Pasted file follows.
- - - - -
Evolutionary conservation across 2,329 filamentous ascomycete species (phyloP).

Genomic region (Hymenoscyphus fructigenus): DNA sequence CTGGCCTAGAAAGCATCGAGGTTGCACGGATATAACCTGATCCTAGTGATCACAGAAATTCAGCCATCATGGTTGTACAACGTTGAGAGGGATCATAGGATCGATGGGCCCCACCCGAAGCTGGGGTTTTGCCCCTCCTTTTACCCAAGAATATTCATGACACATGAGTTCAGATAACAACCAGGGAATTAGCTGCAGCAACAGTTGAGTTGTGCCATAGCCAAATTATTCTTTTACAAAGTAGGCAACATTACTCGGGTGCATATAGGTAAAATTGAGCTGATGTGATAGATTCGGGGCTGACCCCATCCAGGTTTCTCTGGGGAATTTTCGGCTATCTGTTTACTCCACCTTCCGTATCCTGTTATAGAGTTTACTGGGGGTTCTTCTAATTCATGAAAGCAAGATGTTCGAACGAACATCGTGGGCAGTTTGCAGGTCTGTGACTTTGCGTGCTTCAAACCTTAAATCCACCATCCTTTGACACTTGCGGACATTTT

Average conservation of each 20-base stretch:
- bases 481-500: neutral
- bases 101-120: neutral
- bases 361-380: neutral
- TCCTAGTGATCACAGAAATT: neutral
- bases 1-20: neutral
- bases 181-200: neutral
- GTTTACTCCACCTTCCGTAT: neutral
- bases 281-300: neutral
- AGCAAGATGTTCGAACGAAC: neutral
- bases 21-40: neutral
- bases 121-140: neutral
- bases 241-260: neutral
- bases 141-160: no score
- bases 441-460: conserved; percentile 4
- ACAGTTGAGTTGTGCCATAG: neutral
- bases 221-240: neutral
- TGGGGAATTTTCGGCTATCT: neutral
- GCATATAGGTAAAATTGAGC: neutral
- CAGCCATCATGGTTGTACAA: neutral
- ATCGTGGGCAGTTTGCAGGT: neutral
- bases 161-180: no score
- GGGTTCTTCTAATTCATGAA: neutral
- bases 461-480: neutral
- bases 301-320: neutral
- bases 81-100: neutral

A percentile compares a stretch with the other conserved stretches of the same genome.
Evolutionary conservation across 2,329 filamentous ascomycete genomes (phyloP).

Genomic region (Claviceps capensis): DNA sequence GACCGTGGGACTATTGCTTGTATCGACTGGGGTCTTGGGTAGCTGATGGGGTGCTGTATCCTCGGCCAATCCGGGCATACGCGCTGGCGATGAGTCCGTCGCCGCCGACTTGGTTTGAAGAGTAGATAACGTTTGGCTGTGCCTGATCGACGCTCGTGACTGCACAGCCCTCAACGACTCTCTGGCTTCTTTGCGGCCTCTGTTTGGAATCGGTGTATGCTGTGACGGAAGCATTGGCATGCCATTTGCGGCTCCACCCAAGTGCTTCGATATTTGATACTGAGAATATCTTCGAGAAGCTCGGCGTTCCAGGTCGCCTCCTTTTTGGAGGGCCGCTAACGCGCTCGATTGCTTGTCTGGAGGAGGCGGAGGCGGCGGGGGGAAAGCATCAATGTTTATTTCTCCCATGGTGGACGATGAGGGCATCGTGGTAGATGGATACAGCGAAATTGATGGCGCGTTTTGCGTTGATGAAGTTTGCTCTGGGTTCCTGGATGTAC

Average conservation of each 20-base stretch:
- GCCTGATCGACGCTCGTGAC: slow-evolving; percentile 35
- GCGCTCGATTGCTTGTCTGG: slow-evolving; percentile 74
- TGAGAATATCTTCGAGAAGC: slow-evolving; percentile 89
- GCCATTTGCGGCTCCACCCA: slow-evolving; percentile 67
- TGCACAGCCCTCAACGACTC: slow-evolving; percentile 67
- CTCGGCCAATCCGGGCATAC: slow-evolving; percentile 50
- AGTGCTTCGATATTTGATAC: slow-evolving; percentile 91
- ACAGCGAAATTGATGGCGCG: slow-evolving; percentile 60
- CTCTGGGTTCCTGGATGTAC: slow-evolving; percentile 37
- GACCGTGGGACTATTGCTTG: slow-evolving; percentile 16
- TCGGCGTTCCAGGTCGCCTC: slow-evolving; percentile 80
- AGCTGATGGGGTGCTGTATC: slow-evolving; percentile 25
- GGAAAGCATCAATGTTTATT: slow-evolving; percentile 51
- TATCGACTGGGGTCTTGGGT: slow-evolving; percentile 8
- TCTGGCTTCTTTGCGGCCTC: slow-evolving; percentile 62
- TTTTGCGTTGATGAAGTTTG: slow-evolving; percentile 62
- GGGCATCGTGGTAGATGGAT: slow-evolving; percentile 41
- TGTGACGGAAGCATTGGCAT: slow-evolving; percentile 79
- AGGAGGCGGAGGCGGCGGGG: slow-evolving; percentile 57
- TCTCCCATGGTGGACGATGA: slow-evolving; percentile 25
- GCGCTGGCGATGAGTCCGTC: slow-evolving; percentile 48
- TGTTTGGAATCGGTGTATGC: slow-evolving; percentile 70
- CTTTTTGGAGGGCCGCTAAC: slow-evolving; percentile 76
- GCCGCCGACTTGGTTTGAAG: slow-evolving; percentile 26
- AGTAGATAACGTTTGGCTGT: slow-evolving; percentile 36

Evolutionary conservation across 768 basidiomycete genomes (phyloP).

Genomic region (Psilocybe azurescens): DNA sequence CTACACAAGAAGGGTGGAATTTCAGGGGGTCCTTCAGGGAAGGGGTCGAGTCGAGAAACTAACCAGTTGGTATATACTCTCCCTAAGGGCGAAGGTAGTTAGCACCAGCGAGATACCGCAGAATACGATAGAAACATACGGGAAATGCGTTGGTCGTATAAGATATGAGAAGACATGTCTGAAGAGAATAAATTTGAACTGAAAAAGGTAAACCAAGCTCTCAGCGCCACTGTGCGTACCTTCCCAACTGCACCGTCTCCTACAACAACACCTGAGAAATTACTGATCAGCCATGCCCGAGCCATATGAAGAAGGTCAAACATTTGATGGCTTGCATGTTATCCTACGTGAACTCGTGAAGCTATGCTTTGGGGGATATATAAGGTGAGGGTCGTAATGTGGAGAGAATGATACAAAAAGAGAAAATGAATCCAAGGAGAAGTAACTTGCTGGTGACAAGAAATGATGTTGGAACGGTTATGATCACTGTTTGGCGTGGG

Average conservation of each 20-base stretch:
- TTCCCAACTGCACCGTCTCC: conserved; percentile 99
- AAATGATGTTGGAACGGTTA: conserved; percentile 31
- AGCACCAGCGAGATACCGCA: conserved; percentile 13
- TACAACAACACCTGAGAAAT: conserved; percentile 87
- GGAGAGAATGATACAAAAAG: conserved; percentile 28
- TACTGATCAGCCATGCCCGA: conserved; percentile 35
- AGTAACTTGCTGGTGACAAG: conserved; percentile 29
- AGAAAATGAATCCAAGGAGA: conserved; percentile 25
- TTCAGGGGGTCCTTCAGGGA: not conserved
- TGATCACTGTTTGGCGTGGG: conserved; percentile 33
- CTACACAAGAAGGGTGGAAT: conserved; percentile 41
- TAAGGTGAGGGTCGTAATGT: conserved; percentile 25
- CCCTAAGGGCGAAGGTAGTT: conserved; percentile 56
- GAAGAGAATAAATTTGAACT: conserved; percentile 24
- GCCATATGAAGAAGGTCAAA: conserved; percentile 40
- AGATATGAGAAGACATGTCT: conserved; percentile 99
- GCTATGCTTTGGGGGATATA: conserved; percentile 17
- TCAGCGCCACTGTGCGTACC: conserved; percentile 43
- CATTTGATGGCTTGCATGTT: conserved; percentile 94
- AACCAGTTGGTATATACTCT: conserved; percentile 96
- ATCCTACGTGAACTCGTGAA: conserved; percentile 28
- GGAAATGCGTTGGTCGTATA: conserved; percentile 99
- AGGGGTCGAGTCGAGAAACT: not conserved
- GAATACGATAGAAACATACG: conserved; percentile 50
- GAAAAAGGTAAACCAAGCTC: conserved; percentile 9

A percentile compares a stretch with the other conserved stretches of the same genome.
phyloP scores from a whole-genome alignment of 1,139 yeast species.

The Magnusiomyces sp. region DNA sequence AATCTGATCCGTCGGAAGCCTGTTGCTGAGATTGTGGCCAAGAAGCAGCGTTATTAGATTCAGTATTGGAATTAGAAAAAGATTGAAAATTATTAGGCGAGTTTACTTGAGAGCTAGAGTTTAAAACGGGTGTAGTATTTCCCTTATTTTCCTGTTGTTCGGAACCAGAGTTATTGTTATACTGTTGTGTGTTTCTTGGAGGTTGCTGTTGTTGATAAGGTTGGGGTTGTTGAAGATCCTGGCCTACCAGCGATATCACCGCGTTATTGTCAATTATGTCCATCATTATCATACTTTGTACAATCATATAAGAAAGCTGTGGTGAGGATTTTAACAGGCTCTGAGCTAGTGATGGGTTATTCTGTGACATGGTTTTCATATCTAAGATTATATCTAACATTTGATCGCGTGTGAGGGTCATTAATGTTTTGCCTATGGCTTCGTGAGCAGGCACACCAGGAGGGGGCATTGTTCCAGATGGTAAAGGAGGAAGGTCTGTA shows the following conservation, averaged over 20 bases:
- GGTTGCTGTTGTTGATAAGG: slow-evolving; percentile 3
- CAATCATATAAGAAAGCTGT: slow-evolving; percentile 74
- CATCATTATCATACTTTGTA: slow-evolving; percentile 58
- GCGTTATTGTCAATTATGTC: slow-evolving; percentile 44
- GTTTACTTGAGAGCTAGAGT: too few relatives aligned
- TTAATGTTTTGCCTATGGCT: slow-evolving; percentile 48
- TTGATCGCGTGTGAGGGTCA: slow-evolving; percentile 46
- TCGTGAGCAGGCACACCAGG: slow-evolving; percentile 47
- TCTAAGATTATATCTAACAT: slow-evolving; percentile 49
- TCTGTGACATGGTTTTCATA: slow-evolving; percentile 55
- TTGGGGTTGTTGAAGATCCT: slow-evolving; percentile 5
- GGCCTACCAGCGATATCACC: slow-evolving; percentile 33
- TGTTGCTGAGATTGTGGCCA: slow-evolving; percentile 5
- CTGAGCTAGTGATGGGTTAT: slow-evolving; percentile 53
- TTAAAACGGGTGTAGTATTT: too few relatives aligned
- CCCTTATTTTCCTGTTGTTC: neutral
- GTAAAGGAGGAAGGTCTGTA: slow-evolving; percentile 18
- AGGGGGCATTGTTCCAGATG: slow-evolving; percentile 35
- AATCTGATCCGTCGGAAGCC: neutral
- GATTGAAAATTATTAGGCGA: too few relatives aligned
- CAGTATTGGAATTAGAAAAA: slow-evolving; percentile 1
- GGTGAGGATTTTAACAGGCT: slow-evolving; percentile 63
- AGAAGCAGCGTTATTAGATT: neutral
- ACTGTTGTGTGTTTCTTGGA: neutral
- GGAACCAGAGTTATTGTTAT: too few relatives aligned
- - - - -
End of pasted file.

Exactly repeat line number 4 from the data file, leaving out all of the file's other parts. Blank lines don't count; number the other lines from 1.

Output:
- bases 481-500: neutral